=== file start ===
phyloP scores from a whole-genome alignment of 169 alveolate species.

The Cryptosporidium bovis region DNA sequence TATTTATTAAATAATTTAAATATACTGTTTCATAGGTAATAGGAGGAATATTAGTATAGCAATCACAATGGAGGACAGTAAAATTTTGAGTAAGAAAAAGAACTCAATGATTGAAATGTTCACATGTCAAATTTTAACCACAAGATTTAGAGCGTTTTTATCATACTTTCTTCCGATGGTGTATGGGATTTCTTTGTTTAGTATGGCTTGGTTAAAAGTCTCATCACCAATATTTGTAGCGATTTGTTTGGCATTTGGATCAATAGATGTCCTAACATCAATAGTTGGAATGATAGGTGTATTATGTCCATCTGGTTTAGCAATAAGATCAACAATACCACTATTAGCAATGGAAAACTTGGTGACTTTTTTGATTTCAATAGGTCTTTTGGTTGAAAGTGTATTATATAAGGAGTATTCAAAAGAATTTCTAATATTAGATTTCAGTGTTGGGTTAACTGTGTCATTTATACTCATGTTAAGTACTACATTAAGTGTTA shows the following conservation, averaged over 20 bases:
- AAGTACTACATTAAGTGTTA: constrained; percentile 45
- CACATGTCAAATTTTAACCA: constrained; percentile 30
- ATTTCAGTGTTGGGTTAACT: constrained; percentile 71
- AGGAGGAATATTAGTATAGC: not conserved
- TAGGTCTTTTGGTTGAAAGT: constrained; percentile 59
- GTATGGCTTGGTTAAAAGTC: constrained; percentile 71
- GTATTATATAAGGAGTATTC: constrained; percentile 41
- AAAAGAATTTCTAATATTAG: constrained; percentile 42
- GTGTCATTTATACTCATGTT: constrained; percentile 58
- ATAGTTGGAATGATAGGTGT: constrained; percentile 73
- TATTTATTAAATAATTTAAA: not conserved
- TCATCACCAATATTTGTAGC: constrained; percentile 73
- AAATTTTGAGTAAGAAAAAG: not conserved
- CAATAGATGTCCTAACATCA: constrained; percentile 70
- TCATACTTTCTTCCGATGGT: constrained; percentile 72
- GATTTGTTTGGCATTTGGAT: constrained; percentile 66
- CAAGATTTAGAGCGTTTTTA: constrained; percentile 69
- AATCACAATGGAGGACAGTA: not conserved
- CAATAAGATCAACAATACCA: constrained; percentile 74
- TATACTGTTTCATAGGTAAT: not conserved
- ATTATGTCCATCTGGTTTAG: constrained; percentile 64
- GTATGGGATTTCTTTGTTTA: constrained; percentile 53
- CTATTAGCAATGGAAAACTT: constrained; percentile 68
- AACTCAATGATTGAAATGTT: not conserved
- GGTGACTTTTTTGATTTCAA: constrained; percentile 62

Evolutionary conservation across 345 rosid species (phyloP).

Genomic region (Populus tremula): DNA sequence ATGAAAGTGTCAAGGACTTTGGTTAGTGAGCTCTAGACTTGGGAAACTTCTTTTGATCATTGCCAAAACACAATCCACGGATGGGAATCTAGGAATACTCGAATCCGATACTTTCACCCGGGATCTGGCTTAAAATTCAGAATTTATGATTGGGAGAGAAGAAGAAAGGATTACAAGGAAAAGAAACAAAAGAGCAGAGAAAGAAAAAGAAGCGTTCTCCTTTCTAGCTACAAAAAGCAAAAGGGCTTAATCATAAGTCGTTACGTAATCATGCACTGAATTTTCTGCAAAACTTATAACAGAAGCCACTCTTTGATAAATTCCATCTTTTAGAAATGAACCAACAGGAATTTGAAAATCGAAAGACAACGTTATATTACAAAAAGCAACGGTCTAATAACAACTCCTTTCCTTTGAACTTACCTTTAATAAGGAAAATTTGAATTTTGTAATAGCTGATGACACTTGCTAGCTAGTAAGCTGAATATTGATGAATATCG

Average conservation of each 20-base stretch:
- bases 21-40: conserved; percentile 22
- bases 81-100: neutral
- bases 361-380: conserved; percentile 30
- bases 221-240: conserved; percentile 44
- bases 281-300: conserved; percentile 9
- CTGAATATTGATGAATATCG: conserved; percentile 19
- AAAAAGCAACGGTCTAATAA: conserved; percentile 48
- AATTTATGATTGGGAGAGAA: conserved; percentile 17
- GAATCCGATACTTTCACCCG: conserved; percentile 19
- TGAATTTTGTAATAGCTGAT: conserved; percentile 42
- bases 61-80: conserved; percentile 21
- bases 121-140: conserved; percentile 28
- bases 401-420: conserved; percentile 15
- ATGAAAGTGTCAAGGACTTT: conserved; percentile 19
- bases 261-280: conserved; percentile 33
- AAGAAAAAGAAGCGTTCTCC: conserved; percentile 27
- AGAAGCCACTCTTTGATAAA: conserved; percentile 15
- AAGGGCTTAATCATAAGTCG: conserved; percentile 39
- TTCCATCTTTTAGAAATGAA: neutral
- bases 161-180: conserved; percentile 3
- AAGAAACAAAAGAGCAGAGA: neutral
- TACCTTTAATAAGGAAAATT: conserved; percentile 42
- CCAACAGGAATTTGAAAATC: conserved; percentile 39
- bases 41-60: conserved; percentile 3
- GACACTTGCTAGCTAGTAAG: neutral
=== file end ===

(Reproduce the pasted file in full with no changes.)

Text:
phyloP scores from a whole-genome alignment of 169 alveolate species.

The Cryptosporidium bovis region DNA sequence TATTTATTAAATAATTTAAATATACTGTTTCATAGGTAATAGGAGGAATATTAGTATAGCAATCACAATGGAGGACAGTAAAATTTTGAGTAAGAAAAAGAACTCAATGATTGAAATGTTCACATGTCAAATTTTAACCACAAGATTTAGAGCGTTTTTATCATACTTTCTTCCGATGGTGTATGGGATTTCTTTGTTTAGTATGGCTTGGTTAAAAGTCTCATCACCAATATTTGTAGCGATTTGTTTGGCATTTGGATCAATAGATGTCCTAACATCAATAGTTGGAATGATAGGTGTATTATGTCCATCTGGTTTAGCAATAAGATCAACAATACCACTATTAGCAATGGAAAACTTGGTGACTTTTTTGATTTCAATAGGTCTTTTGGTTGAAAGTGTATTATATAAGGAGTATTCAAAAGAATTTCTAATATTAGATTTCAGTGTTGGGTTAACTGTGTCATTTATACTCATGTTAAGTACTACATTAAGTGTTA shows the following conservation, averaged over 20 bases:
- AAGTACTACATTAAGTGTTA: constrained; percentile 45
- CACATGTCAAATTTTAACCA: constrained; percentile 30
- ATTTCAGTGTTGGGTTAACT: constrained; percentile 71
- AGGAGGAATATTAGTATAGC: not conserved
- TAGGTCTTTTGGTTGAAAGT: constrained; percentile 59
- GTATGGCTTGGTTAAAAGTC: constrained; percentile 71
- GTATTATATAAGGAGTATTC: constrained; percentile 41
- AAAAGAATTTCTAATATTAG: constrained; percentile 42
- GTGTCATTTATACTCATGTT: constrained; percentile 58
- ATAGTTGGAATGATAGGTGT: constrained; percentile 73
- TATTTATTAAATAATTTAAA: not conserved
- TCATCACCAATATTTGTAGC: constrained; percentile 73
- AAATTTTGAGTAAGAAAAAG: not conserved
- CAATAGATGTCCTAACATCA: constrained; percentile 70
- TCATACTTTCTTCCGATGGT: constrained; percentile 72
- GATTTGTTTGGCATTTGGAT: constrained; percentile 66
- CAAGATTTAGAGCGTTTTTA: constrained; percentile 69
- AATCACAATGGAGGACAGTA: not conserved
- CAATAAGATCAACAATACCA: constrained; percentile 74
- TATACTGTTTCATAGGTAAT: not conserved
- ATTATGTCCATCTGGTTTAG: constrained; percentile 64
- GTATGGGATTTCTTTGTTTA: constrained; percentile 53
- CTATTAGCAATGGAAAACTT: constrained; percentile 68
- AACTCAATGATTGAAATGTT: not conserved
- GGTGACTTTTTTGATTTCAA: constrained; percentile 62

Evolutionary conservation across 345 rosid species (phyloP).

Genomic region (Populus tremula): DNA sequence ATGAAAGTGTCAAGGACTTTGGTTAGTGAGCTCTAGACTTGGGAAACTTCTTTTGATCATTGCCAAAACACAATCCACGGATGGGAATCTAGGAATACTCGAATCCGATACTTTCACCCGGGATCTGGCTTAAAATTCAGAATTTATGATTGGGAGAGAAGAAGAAAGGATTACAAGGAAAAGAAACAAAAGAGCAGAGAAAGAAAAAGAAGCGTTCTCCTTTCTAGCTACAAAAAGCAAAAGGGCTTAATCATAAGTCGTTACGTAATCATGCACTGAATTTTCTGCAAAACTTATAACAGAAGCCACTCTTTGATAAATTCCATCTTTTAGAAATGAACCAACAGGAATTTGAAAATCGAAAGACAACGTTATATTACAAAAAGCAACGGTCTAATAACAACTCCTTTCCTTTGAACTTACCTTTAATAAGGAAAATTTGAATTTTGTAATAGCTGATGACACTTGCTAGCTAGTAAGCTGAATATTGATGAATATCG

Average conservation of each 20-base stretch:
- bases 21-40: conserved; percentile 22
- bases 81-100: neutral
- bases 361-380: conserved; percentile 30
- bases 221-240: conserved; percentile 44
- bases 281-300: conserved; percentile 9
- CTGAATATTGATGAATATCG: conserved; percentile 19
- AAAAAGCAACGGTCTAATAA: conserved; percentile 48
- AATTTATGATTGGGAGAGAA: conserved; percentile 17
- GAATCCGATACTTTCACCCG: conserved; percentile 19
- TGAATTTTGTAATAGCTGAT: conserved; percentile 42
- bases 61-80: conserved; percentile 21
- bases 121-140: conserved; percentile 28
- bases 401-420: conserved; percentile 15
- ATGAAAGTGTCAAGGACTTT: conserved; percentile 19
- bases 261-280: conserved; percentile 33
- AAGAAAAAGAAGCGTTCTCC: conserved; percentile 27
- AGAAGCCACTCTTTGATAAA: conserved; percentile 15
- AAGGGCTTAATCATAAGTCG: conserved; percentile 39
- TTCCATCTTTTAGAAATGAA: neutral
- bases 161-180: conserved; percentile 3
- AAGAAACAAAAGAGCAGAGA: neutral
- TACCTTTAATAAGGAAAATT: conserved; percentile 42
- CCAACAGGAATTTGAAAATC: conserved; percentile 39
- bases 41-60: conserved; percentile 3
- GACACTTGCTAGCTAGTAAG: neutral